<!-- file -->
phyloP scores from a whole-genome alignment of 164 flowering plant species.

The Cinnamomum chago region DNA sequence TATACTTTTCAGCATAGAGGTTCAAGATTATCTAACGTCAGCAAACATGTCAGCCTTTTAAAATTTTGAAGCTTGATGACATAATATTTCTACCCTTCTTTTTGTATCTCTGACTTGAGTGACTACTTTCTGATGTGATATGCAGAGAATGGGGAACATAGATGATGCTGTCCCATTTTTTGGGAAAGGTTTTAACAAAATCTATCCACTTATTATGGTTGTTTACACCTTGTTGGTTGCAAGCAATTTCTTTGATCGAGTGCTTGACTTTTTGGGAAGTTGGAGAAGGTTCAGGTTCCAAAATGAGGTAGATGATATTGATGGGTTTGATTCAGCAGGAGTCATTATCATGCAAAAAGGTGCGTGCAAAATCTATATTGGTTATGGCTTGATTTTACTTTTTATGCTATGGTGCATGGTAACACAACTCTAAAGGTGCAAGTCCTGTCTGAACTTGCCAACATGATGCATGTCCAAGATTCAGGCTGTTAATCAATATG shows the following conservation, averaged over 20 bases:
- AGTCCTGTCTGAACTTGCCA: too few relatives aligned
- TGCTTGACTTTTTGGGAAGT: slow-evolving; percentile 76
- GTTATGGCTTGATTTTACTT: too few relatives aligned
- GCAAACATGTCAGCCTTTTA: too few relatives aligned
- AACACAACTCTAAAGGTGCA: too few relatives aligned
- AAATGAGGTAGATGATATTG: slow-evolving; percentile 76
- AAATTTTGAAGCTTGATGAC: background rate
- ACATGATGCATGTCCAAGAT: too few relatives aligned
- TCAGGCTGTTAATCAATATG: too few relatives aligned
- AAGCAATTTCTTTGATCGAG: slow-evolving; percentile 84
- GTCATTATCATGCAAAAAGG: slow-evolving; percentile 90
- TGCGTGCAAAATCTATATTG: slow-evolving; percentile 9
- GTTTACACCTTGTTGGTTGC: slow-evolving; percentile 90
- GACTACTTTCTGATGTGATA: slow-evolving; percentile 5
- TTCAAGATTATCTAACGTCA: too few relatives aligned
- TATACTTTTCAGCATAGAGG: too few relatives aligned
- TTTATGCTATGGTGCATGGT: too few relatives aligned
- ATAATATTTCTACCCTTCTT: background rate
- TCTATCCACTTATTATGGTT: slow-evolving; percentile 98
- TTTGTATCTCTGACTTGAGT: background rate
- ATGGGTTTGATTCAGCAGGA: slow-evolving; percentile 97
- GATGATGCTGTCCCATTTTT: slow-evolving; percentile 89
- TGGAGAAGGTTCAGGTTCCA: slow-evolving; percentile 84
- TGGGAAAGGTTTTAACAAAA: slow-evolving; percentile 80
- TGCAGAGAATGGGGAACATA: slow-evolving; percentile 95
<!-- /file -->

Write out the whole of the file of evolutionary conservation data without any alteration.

phyloP scores from a whole-genome alignment of 164 flowering plant species.

The Cinnamomum chago region DNA sequence TATACTTTTCAGCATAGAGGTTCAAGATTATCTAACGTCAGCAAACATGTCAGCCTTTTAAAATTTTGAAGCTTGATGACATAATATTTCTACCCTTCTTTTTGTATCTCTGACTTGAGTGACTACTTTCTGATGTGATATGCAGAGAATGGGGAACATAGATGATGCTGTCCCATTTTTTGGGAAAGGTTTTAACAAAATCTATCCACTTATTATGGTTGTTTACACCTTGTTGGTTGCAAGCAATTTCTTTGATCGAGTGCTTGACTTTTTGGGAAGTTGGAGAAGGTTCAGGTTCCAAAATGAGGTAGATGATATTGATGGGTTTGATTCAGCAGGAGTCATTATCATGCAAAAAGGTGCGTGCAAAATCTATATTGGTTATGGCTTGATTTTACTTTTTATGCTATGGTGCATGGTAACACAACTCTAAAGGTGCAAGTCCTGTCTGAACTTGCCAACATGATGCATGTCCAAGATTCAGGCTGTTAATCAATATG shows the following conservation, averaged over 20 bases:
- AGTCCTGTCTGAACTTGCCA: too few relatives aligned
- TGCTTGACTTTTTGGGAAGT: slow-evolving; percentile 76
- GTTATGGCTTGATTTTACTT: too few relatives aligned
- GCAAACATGTCAGCCTTTTA: too few relatives aligned
- AACACAACTCTAAAGGTGCA: too few relatives aligned
- AAATGAGGTAGATGATATTG: slow-evolving; percentile 76
- AAATTTTGAAGCTTGATGAC: background rate
- ACATGATGCATGTCCAAGAT: too few relatives aligned
- TCAGGCTGTTAATCAATATG: too few relatives aligned
- AAGCAATTTCTTTGATCGAG: slow-evolving; percentile 84
- GTCATTATCATGCAAAAAGG: slow-evolving; percentile 90
- TGCGTGCAAAATCTATATTG: slow-evolving; percentile 9
- GTTTACACCTTGTTGGTTGC: slow-evolving; percentile 90
- GACTACTTTCTGATGTGATA: slow-evolving; percentile 5
- TTCAAGATTATCTAACGTCA: too few relatives aligned
- TATACTTTTCAGCATAGAGG: too few relatives aligned
- TTTATGCTATGGTGCATGGT: too few relatives aligned
- ATAATATTTCTACCCTTCTT: background rate
- TCTATCCACTTATTATGGTT: slow-evolving; percentile 98
- TTTGTATCTCTGACTTGAGT: background rate
- ATGGGTTTGATTCAGCAGGA: slow-evolving; percentile 97
- GATGATGCTGTCCCATTTTT: slow-evolving; percentile 89
- TGGAGAAGGTTCAGGTTCCA: slow-evolving; percentile 84
- TGGGAAAGGTTTTAACAAAA: slow-evolving; percentile 80
- TGCAGAGAATGGGGAACATA: slow-evolving; percentile 95